Hopefully if you’re an LSI (Lightning Source International) or Ingram Spark print-on-demand user you’ll have seen the notice in 2015 of the impending new printing charges, and the re-categorizing of print sizes. If you HAVEN’T then you may need to take action NOW. Here’s a link to the PDF of the new pricing schedule.
You will also see from the information how some book sizes have been re-categorized in the small/medium/large categories. The good news, however, is that if you’re doing 5.5″ x 8.5″ or 6″ x 9″ trade paperback sizes then those still remain in the ‘small’ category.
How does this affect your costs and book pricing? Well, although it IS an increase, to be fair to LSI/Ingram this is the first time they have increased printing costs for many years. I did a quick calculation on one of our books, which is 274 pages at 6″ x 9″ and the increase in printing costs was roughly 50c. Ultimately it will depend on each book’s size and page count, and also the profit margin you have built into your pricing. If you have a smaller margin you may need to ACT NOW!
By now, LSI/Ingram users SHOULD have been setting new prices for their books where necessary in order to be ready for the increase on 8th Feb. If you haven’t, you better get to it now in time for the meta changes at the end of the month!
Book publishing startups have picked apart every piece of the publishing stack and re-imagined it for a digital world. Hackathons and crowdsourcing are two pieces of this new puzzle. From content creation to manuscript acquisition to distribution to sales, publishing startups are combining traditional book publishing and tech startup tactics in fascinating ways to reinvigorate and reimagine book publishing. These book startups pride themselves on retaining much of the quality of a traditional publisher, while solving key problems with traditional publishing: high overhead, low tolerance for risk, and slow time-to-market. More…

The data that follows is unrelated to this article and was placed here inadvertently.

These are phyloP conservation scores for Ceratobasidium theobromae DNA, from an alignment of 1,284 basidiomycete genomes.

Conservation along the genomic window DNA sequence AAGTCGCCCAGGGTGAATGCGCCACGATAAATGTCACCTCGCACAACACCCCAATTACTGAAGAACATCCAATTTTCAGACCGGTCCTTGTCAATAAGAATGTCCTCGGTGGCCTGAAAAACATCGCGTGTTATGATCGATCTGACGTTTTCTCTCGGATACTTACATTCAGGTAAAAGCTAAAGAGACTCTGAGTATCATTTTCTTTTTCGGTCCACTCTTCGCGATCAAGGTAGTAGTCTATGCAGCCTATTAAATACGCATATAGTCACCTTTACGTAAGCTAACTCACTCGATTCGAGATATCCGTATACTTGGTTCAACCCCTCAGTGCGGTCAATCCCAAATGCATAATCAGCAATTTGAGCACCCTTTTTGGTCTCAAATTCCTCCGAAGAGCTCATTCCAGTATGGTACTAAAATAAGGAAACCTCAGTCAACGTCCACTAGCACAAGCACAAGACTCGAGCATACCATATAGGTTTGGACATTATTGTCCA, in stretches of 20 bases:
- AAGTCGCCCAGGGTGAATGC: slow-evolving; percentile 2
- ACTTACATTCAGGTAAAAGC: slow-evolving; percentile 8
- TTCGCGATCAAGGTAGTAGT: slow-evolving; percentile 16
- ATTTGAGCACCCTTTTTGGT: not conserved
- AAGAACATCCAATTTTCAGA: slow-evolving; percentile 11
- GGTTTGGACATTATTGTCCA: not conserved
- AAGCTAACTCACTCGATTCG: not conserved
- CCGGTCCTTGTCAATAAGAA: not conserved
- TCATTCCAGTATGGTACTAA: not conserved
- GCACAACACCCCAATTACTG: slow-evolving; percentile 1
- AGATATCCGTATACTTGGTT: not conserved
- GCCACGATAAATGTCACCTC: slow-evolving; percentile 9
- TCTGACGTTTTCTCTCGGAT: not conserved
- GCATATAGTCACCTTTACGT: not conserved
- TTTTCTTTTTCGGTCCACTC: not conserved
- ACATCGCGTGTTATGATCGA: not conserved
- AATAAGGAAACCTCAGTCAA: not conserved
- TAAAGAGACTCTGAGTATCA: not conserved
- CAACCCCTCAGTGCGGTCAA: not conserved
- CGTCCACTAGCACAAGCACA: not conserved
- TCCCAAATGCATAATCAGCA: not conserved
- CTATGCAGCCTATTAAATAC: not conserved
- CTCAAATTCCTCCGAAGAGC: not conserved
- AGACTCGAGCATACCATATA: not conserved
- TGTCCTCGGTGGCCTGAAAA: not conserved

The AAP released an update: publishers’ sales for the first three quarters of 2015 were down 2.0 percent at $11.9 billion, compared to $12.1 billion in 2014. Adult books up 2.9% while Children/YA were down 7.4%…
JZ comment: When reading this post and the stats, do remember that the AAP figures represent just their own ‘snapshot’ of the sales and of the industry. Amazon for example, the world’s biggest bookseller, do not report sales figures so their entire volume of sales is missing from this report. If anything, the AAP figures may be able to speak to trend changes, but again it is only a fraction of the industry as a whole, and should be viewed as that.
Dynamite, IDW and BOOM! Studios have carved a new niche in comics with a mix of original content and well-known licensed characters.
The trio put out a wide range of series owned by their creators, but key to their success has been licensing well-known media properties — everything from “Transformers” to “Game of Thrones,” “Mighty Morphin Power Rangers” to “Sons of Anarchy.” In a North American comic book market estimated to be at least $800 million, independent titles draw in fresh audiences, excite old fan bases hungry for new stories and underwrite the companies’ original series.